Randomized Trial of Vitamin D Supplementation to Prevent Seasonal Influenza and Upper Respiratory Infection in Patients With Inflammatory Bowel Disease.
Inflamm Bowel Dis. 2019 Jan 02;:
Authors: Arihiro S, Nakashima A, Matsuoka M, Suto S, Uchiyama K, Kato T, Mitobe J, Komoike N, Itagaki M, Miyakawa Y, Koido S, Hokari A, Saruta M, Tajiri H, Matsuura T, Urashima M
Background: We evaluated whether oral vitamin D supplementation during the winter and early spring reduces the incidence of influenza and upper respiratory infections in patients with inflammatory bowel disease (IBD).
Methods: A randomized, double-blind, controlled trial was conducted to compare the effects of vitamin D supplementation (500 IU/day) and a placebo. The primary outcome was the incidence of influenza; the secondary outcome was the incidence of upper respiratory infection. Prespecified subgroup analyses were performed according to 25-hydroxyvitamin D (25-OHD) levels (low <20 ng/mL or high ≥20 ng/mL) and whether ulcerative colitis (UC) or Crohn’s disease (CD) was present. We also used the Lichtiger clinical activity index for patients with UC and the Crohn’s Disease Activity Index (CDAI) for patients with CD before and after interventions.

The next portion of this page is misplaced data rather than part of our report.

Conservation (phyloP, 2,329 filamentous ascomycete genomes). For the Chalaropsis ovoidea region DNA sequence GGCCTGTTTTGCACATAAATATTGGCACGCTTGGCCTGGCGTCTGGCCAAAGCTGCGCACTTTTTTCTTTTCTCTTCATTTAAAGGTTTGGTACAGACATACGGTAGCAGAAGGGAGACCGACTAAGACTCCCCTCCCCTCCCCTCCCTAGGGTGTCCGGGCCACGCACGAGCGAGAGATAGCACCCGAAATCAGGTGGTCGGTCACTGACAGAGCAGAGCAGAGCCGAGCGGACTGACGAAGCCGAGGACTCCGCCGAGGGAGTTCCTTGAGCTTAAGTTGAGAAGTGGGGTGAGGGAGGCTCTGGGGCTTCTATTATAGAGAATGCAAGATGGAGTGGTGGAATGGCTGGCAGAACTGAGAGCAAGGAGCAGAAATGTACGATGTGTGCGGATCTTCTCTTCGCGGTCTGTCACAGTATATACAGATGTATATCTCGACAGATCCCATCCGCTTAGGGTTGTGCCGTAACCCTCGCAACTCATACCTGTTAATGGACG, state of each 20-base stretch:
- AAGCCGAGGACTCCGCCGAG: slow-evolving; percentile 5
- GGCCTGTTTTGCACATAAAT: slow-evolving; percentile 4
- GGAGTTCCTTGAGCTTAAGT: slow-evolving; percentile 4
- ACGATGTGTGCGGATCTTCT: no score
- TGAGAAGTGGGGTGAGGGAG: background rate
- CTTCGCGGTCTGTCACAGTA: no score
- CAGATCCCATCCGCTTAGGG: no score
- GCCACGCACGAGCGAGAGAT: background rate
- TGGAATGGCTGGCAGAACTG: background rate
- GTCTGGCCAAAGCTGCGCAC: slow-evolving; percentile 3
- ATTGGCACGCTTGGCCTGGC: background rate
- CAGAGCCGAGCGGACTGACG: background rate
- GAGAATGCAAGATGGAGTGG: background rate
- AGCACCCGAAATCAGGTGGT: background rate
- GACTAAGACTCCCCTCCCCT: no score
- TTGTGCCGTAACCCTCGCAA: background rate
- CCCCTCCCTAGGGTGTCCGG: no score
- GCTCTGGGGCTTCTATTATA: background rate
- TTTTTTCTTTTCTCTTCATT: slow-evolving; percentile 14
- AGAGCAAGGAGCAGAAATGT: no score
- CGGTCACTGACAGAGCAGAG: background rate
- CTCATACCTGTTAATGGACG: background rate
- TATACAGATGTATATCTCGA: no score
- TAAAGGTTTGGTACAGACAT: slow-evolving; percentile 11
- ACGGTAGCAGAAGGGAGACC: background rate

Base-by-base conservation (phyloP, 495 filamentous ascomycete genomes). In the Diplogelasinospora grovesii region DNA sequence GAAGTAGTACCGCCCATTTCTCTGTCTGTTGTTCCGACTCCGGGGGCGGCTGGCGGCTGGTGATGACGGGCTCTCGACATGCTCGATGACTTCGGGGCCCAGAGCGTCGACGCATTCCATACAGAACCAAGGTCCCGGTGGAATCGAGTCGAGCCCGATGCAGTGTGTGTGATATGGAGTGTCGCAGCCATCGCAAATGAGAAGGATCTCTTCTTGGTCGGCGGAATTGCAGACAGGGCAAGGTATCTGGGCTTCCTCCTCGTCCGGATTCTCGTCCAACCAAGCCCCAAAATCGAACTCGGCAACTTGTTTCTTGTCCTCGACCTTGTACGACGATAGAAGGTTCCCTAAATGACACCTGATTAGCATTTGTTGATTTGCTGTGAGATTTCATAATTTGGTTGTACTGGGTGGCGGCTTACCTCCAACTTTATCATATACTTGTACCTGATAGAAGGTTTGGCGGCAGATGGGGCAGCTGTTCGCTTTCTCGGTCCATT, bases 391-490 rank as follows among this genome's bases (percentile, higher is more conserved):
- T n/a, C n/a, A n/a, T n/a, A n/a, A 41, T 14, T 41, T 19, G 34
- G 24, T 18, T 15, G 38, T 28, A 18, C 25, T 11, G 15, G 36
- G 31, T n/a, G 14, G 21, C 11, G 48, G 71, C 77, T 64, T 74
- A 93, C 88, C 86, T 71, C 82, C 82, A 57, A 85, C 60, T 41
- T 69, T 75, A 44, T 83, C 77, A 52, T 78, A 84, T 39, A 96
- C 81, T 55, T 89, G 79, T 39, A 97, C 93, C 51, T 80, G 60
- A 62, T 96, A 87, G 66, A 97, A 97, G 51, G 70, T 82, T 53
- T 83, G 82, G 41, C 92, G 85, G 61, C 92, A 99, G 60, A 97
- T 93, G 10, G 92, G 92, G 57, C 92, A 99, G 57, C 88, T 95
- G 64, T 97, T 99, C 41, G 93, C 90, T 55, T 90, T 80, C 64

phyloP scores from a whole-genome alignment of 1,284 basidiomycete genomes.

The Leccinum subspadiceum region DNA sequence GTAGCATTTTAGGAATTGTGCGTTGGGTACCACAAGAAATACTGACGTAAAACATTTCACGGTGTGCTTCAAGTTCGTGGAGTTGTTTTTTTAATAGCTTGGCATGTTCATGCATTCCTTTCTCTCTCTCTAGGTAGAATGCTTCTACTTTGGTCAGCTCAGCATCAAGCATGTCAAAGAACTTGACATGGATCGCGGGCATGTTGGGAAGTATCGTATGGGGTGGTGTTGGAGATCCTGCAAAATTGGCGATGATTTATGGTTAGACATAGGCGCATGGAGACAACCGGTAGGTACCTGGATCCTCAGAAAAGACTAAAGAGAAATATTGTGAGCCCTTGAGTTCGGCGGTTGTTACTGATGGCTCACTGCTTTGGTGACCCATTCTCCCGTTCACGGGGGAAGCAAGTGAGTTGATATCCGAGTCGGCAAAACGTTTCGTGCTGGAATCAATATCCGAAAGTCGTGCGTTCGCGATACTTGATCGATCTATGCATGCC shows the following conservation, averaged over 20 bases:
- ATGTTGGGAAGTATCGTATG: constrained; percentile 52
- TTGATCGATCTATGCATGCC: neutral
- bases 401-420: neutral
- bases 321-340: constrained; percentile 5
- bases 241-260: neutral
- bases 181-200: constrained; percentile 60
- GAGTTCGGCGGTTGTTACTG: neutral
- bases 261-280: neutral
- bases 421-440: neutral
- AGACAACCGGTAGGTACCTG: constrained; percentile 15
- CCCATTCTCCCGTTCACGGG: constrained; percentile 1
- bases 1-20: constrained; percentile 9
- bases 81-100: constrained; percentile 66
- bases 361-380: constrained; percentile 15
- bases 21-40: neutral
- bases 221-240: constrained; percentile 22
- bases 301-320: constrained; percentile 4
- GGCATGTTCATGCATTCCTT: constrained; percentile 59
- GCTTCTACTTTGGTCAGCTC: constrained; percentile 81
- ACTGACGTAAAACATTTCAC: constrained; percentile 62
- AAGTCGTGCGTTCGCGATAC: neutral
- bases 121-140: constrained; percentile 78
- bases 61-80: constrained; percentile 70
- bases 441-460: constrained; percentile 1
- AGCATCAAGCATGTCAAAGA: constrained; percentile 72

Results: We included 223 patients with IBD and randomized them into 2 groups: vitamin D supplementation (n = 108) and placebo (n = 115). The incidence of influenza did not differ between the groups. However, the incidence of upper respiratory infection was significantly lower in the vitamin D group (relative risk [RR], 0.59; 95% confidence interval (CI), 0.35-0.98; P = 0.042). This effect was enhanced in the low 25-OHD level subgroup (RR, 0.36; 95% CI, 0.14-0.90; P = 0.02). With respect to adverse events, the Lichtiger clinical activity index score was significantly worse in the vitamin D group (P = 0.002) and remained significant only in the high 25-OHD level subgroup.
Conclusions: Vitamin D supplementation may have a preventative effect against upper respiratory infection in patients with IBD but may worsen the symptoms of UC.
PMID: 30601999 [PubMed – as supplied by publisher]